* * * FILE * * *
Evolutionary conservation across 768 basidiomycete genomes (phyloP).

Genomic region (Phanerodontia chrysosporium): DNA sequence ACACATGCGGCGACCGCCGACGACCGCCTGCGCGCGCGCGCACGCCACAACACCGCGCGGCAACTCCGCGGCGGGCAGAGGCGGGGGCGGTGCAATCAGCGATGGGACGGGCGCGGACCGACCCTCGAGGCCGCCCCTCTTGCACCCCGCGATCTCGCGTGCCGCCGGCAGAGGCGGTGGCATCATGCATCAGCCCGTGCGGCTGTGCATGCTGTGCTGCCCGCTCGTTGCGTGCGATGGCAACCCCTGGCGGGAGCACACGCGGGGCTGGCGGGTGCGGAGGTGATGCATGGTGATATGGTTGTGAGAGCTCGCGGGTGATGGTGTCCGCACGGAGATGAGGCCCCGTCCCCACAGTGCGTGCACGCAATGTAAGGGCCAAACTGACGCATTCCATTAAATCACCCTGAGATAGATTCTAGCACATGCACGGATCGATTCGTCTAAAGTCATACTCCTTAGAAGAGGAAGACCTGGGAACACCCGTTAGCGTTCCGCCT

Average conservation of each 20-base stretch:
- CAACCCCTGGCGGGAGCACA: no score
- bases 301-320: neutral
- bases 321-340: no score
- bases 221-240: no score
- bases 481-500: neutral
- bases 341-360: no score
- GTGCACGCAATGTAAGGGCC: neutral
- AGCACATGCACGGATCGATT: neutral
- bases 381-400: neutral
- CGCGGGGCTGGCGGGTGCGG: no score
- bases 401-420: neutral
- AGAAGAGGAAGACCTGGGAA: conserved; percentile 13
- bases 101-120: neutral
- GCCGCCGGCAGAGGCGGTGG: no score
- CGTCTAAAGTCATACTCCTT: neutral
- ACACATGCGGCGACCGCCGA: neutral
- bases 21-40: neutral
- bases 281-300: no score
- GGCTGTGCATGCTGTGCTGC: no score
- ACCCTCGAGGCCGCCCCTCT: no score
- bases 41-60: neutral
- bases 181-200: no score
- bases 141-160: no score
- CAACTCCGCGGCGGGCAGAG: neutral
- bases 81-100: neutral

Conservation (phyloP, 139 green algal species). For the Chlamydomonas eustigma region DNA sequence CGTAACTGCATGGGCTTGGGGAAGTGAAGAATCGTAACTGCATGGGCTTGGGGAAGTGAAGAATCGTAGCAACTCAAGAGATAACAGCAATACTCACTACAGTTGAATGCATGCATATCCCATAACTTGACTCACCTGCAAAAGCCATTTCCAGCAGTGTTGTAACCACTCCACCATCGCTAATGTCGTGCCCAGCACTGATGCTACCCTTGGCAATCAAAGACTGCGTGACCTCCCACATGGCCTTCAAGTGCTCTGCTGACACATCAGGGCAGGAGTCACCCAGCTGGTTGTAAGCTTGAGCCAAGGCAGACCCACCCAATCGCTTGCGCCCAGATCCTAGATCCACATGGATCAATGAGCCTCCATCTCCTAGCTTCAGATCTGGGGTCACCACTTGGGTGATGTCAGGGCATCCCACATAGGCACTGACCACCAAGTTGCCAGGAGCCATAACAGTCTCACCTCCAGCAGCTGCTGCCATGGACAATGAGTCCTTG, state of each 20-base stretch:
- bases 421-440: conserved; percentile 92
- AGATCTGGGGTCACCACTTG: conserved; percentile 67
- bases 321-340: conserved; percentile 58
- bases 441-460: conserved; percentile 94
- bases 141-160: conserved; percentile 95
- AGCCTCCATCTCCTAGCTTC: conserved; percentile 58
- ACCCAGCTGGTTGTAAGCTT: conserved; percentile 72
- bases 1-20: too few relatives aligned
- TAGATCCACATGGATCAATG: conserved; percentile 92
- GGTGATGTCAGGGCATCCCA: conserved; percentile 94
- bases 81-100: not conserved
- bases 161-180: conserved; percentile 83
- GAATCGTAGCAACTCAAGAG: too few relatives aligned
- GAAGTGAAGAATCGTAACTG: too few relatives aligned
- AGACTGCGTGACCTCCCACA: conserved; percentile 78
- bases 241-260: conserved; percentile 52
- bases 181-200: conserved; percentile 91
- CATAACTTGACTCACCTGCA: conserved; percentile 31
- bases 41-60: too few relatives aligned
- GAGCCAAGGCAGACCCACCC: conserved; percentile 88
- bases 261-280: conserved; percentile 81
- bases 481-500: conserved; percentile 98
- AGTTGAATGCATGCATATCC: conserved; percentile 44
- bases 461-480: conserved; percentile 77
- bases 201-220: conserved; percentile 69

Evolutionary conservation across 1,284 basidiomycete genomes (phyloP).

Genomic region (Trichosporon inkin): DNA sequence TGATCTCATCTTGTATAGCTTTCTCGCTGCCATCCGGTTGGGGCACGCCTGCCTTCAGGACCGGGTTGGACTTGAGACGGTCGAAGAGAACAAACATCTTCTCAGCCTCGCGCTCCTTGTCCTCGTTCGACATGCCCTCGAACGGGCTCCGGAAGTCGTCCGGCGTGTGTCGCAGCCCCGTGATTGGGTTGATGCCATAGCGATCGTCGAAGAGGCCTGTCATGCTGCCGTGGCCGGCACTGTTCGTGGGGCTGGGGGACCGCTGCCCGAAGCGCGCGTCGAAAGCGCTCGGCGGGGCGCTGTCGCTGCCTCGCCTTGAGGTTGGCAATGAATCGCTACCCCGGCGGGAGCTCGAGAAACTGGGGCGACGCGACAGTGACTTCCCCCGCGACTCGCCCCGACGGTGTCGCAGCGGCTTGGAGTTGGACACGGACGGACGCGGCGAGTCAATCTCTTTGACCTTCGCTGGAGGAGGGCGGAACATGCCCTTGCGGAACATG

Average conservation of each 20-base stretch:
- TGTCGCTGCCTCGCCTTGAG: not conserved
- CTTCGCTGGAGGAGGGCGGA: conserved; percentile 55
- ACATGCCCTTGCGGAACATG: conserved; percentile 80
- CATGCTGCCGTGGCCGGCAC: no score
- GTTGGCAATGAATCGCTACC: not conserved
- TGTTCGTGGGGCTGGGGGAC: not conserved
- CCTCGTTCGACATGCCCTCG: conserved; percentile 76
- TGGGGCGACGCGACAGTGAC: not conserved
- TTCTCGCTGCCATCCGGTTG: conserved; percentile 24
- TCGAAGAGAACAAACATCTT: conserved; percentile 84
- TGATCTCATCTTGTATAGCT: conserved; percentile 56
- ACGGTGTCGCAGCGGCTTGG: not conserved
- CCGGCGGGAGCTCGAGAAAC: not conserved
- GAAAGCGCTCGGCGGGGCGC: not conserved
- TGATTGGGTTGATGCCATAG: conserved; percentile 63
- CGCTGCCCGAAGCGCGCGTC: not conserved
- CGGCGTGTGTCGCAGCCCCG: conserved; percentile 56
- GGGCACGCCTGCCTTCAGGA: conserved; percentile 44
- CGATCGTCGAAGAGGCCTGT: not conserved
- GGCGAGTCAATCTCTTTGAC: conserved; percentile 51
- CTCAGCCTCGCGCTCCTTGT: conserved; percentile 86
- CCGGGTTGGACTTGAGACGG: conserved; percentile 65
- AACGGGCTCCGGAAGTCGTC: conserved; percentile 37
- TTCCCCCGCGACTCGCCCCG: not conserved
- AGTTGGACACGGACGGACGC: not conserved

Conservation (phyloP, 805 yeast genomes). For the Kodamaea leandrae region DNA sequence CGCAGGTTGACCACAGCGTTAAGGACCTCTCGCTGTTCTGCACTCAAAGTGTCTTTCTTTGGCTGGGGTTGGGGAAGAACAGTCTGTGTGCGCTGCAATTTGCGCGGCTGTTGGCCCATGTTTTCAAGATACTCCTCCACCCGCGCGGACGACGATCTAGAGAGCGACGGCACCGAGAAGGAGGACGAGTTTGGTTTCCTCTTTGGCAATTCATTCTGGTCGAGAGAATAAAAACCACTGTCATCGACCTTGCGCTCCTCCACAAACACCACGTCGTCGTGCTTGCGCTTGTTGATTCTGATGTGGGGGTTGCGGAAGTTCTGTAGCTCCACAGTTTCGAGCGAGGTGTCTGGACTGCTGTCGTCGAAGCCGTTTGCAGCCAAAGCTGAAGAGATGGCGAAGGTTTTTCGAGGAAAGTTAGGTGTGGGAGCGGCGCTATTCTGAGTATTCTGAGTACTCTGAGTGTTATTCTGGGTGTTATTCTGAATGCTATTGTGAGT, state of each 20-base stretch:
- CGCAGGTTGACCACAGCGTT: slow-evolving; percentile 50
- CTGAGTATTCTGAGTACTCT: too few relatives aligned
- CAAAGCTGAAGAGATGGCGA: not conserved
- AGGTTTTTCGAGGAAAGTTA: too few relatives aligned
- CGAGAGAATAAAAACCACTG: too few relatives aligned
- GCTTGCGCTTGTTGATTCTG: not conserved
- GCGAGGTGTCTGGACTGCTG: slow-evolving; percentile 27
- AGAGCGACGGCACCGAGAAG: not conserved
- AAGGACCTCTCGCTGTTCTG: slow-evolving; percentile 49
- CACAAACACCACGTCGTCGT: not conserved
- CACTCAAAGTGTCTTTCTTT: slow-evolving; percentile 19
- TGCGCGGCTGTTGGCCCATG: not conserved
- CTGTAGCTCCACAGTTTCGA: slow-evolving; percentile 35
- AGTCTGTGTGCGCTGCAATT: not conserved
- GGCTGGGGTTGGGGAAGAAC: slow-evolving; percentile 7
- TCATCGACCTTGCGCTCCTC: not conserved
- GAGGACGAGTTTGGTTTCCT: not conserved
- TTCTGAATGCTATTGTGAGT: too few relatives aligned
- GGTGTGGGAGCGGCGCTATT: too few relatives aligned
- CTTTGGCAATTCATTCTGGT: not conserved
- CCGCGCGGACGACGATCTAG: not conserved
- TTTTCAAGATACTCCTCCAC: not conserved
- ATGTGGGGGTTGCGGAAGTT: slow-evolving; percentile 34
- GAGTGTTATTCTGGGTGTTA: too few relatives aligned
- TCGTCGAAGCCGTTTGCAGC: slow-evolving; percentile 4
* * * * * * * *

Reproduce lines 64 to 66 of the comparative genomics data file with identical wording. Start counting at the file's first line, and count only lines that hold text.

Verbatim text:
- CCTCGTTCGACATGCCCTCG: conserved; percentile 76
- TGGGGCGACGCGACAGTGAC: not conserved
- TTCTCGCTGCCATCCGGTTG: conserved; percentile 24